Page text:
You must have heard your parents often tell you, “Let your body heal by itself.” They are right in a way, although they may not always know why. While medications help us, it is the ECS that helps restore the balance.
According to scientific studies  carried out on the ECS, it influences several functions, including:
- Appetite and Digestion
- Chronic pain
- Inflammation and other immune system responses
- Cardiovascular System
- Temperature regulation
- Motor Control
- Muscle Formation
- Bone Growth
- Reproductive System
- Cognition and Memory
- Skin function
- Nerve functions
All these functions ensure homeostasis, which is essential for healthy living and even our survival.
Since cannabis products have been found to be efficient ECS stimulants, they are increasingly being used for the treatment of a wide and diverse variety of ailments.
Stimulating The ECS WITHOUT Cannabis
We often hear of a wide range of health conditions that one plant – cannabis – can help treat, cure or manage, without any serious side effects.
Does it make you wonder if there are any other external sources of cannabinoids or natural agents that can stimulate the endocannabinoid system?
There are quite a few endocannabinoid-enhancing foods available to anyone willing to look.
Foods that can enhance the ECS
- A healthy balance of the essential fatty acids, like omega-3 and omega-6 . Usually, our diet contains more of the latter and less of the former. So, increase the intake of:
- Hemp seeds and hemp oil
- Flax seeds (grind at home in a coffee grinder) and flax oil
- Chia seeds
- Sardines and anchovies
- Eggs (pasture-fed or omega-3 enriched only)
- Tea or Herbs
And reduce the consumption of:
- Safflower oil
- Sunflower oil
- Corn oil
- Soy oil
- Meat, especially red meat
- Poultry-bred chicken
- Poultry Eggs
Activities that can boost the ECS
Stress obstructs the smooth functioning of the ECS. Embracing a lifestyle and activities that bust stress helps boost the EC receptors and enhance a person’s wellbeing.
Some activities that do that are:
- Social Interaction
- Games and having fun
- Head & Body Massage
- Meditation & Breathing Exercises
The easiest thing to do is to, basically, do anything and everything that makes you feel happy, without giving in to addictions.
Recent Research Links on The Endocannabinoid System
- An introduction to the endogenous cannabinoid system; Biological Psychiatry; Oct 30, 2015; Hui-Chen Lu1,2 and Ken Mackie; https://www.ncbi.nlm.nih.gov/pmc/articles/PMC4789136/
- Endocannabinoid system: An overview of its potential in current medical practice; Neuroendocrinology Letters; 2009; Mouslech Z and Valla V; https://www.ncbi.nlm.nih.gov/pubmed/19675519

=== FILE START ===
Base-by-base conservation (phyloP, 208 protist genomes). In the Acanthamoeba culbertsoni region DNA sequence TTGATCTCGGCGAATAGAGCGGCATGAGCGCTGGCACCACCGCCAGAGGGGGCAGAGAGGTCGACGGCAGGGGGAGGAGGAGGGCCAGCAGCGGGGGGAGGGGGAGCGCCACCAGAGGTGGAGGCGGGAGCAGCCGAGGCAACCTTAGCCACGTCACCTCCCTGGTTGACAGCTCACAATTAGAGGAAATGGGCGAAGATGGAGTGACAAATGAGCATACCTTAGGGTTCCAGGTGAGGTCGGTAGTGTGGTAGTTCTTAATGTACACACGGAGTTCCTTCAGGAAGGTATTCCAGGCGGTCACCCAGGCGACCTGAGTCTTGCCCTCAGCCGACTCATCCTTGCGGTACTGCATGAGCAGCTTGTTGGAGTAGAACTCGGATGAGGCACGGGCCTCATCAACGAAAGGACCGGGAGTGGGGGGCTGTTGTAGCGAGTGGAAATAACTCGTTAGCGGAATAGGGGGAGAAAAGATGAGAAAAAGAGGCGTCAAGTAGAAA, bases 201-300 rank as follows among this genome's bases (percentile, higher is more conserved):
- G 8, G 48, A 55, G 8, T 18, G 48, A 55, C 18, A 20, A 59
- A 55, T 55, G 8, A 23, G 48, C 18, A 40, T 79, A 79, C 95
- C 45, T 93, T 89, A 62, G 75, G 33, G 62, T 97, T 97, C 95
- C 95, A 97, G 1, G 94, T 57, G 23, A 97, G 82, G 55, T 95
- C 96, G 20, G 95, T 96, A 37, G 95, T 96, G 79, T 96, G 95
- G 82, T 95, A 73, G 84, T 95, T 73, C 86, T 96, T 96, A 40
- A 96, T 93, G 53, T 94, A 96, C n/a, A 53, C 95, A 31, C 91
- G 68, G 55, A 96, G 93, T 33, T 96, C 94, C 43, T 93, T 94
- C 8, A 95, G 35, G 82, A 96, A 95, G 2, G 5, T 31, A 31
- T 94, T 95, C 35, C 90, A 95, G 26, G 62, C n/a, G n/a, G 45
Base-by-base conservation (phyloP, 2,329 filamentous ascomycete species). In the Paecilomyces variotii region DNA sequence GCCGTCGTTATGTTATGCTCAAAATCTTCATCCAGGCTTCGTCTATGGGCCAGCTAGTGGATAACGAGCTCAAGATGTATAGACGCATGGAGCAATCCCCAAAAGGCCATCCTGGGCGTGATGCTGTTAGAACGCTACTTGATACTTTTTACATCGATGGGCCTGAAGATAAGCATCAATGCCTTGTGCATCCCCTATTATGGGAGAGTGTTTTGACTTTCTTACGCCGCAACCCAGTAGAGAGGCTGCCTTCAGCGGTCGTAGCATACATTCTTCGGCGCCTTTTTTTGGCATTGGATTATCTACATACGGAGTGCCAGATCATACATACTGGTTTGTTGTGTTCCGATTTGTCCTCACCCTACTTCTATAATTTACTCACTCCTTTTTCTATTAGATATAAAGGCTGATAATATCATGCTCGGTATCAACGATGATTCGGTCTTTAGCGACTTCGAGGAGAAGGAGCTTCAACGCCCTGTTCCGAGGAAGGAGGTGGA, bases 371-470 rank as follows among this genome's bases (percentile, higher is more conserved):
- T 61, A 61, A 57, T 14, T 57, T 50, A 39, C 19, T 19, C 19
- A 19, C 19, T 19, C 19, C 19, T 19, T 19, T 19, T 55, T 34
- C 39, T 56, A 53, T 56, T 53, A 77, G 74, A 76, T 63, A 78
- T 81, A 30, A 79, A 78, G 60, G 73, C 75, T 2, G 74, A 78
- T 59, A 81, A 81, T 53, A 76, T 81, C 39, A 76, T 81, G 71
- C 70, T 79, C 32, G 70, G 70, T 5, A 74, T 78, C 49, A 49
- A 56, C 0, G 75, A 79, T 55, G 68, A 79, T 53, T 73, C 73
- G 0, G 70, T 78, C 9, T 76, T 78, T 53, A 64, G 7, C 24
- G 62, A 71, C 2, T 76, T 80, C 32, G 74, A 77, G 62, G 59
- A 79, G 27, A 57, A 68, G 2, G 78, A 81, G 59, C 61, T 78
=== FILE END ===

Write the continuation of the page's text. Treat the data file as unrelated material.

- The role of the endocannabinoid system in the regulation of endocrine function and in the control of energy balance in humans; Postepy Hig Med Dosw (Online); 2007; Komorowski J and Stepień H; https://www.ncbi.nlm.nih.gov/pubmed/17369778
- Brain cannabinoids in chocolate; Nature; August 22, 1996; di Tomaso E, Beltramo M, Piomelli D; https://www.ncbi.nlm.nih.gov/pubmed/8751435
- Cannabinoid Receptors and the Endocannabinoid System: Signaling and Function in the Central Nervous System; International Journal of Molecular Science; March 13, 2018; Shenglong Zou and Ujendra Kumar; https://www.ncbi.nlm.nih.gov/pmc/articles/PMC5877694/
- Polyunsaturated fatty acids and endocannabinoids in health and disease; Nutritional Neuroscience; July 7, 2017; Freitas HR1, Isaac AR1, Malcher-Lopes R2, Diaz BL3, Trevenzoli IH4, De Melo Reis RA; https://www.ncbi.nlm.nih.gov/pubmed/28686542
- Biochanin A, a naturally occurring inhibitor of fatty acid amide hydrolase; British Journal of Pharmacology; June 2010; L Thors, JJ Burston, BJ Alter, MK McKinney, BF Cravatt, RA Ross, RG Pertwee, RW Gereau, JL Wiley, and CJ Fowler; https://www.ncbi.nlm.nih.gov/pmc/articles/PMC2931556/
- The CB₁ receptor-mediated endocannabinoid signaling and NGF: the novel targets of curcumin; Neurochemical Research; February 7, 2012; Hassanzadeh P and Hassanzadeh A; https://www.ncbi.nlm.nih.gov/pubmed/22311129
- (−)-β-Caryophyllene, a CB2 Receptor-Selective Phytocannabinoid, Suppresses Motor Paralysis and Neuroinflammation in a Murine Model of Multiple Sclerosis; International Journal of Molecular Sciences; April 1, 2017; Thaís Barbosa Alberti,1 Wagner Luiz Ramos Barbosa,2 José Luiz Fernandes Vieira,2 Nádia Rezende Barbosa Raposo,3 and Rafael Cypriano Dutra; https://www.ncbi.nlm.nih.gov/pmc/articles/PMC5412277/
- Phytocannabinoids beyond the Cannabis plant – do they exist? British Journal of Pharmacology; 2010 June; Jürg Gertsch,1 Roger G Pertwee,2 and Vincenzo Di Marzo; https://www.ncbi.nlm.nih.gov/pmc/articles/PMC2931553/
- Care and Feeding of the Endocannabinoid System: A Systematic Review of Potential Clinical Interventions that Upregulate the Endocannabinoid System; PLoS One; March 12, 2014; John M. McPartland, Geoffrey W. Guy, and Vincenzo Di Marzo; https://www.ncbi.nlm.nih.gov/pmc/articles/PMC3951193/
- Effects of diisononyl phthalate (DiNP) on the endocannabinoid and reproductive systems of male gilthead sea bream (Sparus aurata) during the spawning season; Archives of Toxicology; January 2, 2019; Forner-Piquer I, Mylonas CC, Fakriadis I, Papadaki M, Piscitelli F, Di Marzo V, Calduch-Giner J, Pérez-Sánchez J, Carnevali O; https://www.ncbi.nlm.nih.gov/pubmed/30600365
- Disruption of the gonadal endocannabinoid system in zebrafish exposed to diisononyl phthalate; Environmental Pollution; May 21, 2018; Forner-Piquer I1, Santangeli S1, Maradonna F, Rabbito A, Piscitelli F, Habibi HR, Di Marzo V, Carnevali O; https://www.ncbi.nlm.nih.gov/pubmed/29793103